15 Songs, 59 Minutes

EDITORS’ NOTES

While it is billed solely to Harry Nilsson, Pussy Cats is in fact an epic collaboration between Nilsson and his longtime cohort and benefactor John Lennon. You don’t need to have heard the tall tales to understand the singular dynamic between Lennon and Nilsson, and both men were at a point in their career where they were willing to try anything. Pussy Cats has the rambunctious, sometimes terrifying air of two frustrated artists punching towards absolute freedom. The album careens from the toxic electricity of “Subterranean Homesick Blues” to the viscous disco of “Don’t Forget Me” and later, the woozy tropicália of “Down By the Sea.” There is no denying the undercurrent of rage and desperation on the album, but within that mess the wayward friends discovered something red- hot and vital. The album’s dual poles of wrath and heartbreak are represented by “Subterranean Homesick Blues” on one end and Nilsson’s naked faithful reading of “Save the Last Dance for Me” on the other. Two impulses that are merged in the angry and majestic interpretation of “Many Rivers to Cross.”

EDITORS’ NOTES

While it is billed solely to Harry Nilsson, Pussy Cats is in fact an epic collaboration between Nilsson and his longtime cohort and benefactor John Lennon. You don’t need to have heard the tall tales to understand the singular dynamic between Lennon and Nilsson, and both men were at a point in their career where they were willing to try anything. Pussy Cats has the rambunctious, sometimes terrifying air of two frustrated artists punching towards absolute freedom. The album careens from the toxic electricity of “Subterranean Homesick Blues” to the viscous disco of “Don’t Forget Me” and later, the woozy tropicália of “Down By the Sea.” There is no denying the undercurrent of rage and desperation on the album, but within that mess the wayward friends discovered something red- hot and vital. The album’s dual poles of wrath and heartbreak are represented by “Subterranean Homesick Blues” on one end and Nilsson’s naked faithful reading of “Save the Last Dance for Me” on the other. Two impulses that are merged in the angry and majestic interpretation of “Many Rivers to Cross.”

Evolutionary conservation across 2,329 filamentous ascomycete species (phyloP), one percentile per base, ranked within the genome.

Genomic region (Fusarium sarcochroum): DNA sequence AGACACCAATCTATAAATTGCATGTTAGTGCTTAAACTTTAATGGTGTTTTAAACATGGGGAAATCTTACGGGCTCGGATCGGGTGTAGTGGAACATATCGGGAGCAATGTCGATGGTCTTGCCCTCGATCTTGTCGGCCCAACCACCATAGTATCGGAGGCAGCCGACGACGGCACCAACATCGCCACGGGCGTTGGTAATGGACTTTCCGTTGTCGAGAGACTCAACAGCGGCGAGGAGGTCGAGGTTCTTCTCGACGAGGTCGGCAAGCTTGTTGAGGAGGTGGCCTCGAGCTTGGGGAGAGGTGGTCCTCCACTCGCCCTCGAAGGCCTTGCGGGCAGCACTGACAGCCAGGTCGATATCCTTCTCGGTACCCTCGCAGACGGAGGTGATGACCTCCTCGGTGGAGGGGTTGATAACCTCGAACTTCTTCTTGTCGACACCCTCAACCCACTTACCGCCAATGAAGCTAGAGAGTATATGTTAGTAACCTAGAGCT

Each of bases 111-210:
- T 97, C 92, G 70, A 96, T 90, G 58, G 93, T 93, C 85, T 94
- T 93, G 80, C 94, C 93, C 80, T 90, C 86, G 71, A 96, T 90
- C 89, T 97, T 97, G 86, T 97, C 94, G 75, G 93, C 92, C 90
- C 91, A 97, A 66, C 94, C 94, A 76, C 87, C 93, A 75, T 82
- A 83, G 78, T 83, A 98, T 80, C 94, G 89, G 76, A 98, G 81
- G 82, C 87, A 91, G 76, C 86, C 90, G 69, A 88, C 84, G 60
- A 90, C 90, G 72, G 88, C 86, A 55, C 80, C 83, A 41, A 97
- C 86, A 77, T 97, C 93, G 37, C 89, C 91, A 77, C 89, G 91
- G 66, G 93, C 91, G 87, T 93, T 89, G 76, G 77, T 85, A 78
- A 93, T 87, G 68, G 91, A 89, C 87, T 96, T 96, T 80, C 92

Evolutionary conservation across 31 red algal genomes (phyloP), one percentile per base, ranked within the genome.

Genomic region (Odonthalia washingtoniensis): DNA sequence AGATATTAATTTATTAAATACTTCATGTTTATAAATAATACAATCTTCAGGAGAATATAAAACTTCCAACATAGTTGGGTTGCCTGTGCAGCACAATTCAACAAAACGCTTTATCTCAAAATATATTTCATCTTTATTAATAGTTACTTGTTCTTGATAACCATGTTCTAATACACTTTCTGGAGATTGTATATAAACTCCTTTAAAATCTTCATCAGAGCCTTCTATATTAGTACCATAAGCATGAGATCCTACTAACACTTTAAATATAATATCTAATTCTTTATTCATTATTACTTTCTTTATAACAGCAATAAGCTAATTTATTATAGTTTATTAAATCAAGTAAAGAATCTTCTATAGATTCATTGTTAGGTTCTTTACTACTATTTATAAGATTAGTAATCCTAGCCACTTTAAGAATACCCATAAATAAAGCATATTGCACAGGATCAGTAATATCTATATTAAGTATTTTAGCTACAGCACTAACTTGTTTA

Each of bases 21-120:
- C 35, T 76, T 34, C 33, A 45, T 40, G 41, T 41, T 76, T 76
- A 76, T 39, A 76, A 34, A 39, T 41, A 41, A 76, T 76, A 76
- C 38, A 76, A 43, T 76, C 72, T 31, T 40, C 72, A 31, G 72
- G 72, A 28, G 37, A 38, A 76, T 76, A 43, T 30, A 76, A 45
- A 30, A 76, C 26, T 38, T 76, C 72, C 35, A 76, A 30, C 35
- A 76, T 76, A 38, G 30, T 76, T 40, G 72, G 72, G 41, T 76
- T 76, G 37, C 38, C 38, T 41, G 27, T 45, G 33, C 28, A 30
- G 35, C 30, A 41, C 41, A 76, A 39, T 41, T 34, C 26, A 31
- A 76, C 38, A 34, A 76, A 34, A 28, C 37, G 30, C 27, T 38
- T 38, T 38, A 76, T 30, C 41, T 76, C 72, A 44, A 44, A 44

TITLE TIME

Ratings and Reviews

4.4 out of 5
26 Ratings
26 Ratings
Timotheeeee ,

great moment in rock history

lennon just made 2 of his greatest albums and put out a less critically acclaimed album on his 3rd effort all the while having marital problems. john and spector couldn't get things to work in the studio and by chance lennon bumped into nilsson and together they produced an album and a new voice who bore all the blues for their time period. Classic album to own.

deepurpalist ,

This is a great recording

Sometimes out of chaos comes creation. There are some simply great tunes here that's to this interesting duo. Many Rivers to Cross, All My Life, Sub Homesick Blues, Mucho Mungo are really great tunes. Lennon's influence here really does it for me. I'm not a huge Nilsson fan, but this recording is genius.

blazak ,

Best of the LA Lost Weekend

Pus sy Cats represents the best of the LA phase of John's "lost weekend." Ringo and Keith Mooon were there. You can also hear the end of Hary Nilsson's beautiful voice. He was coughing up blood and his lable would have dropped him if John hadn't hinted at signing with RCA after his EMI contract was up. Still, a lot of funny. Make a Brandy Alexander and enjoy. Poosy Cats is a time capsule.

More By Harry Nilsson

You May Also Like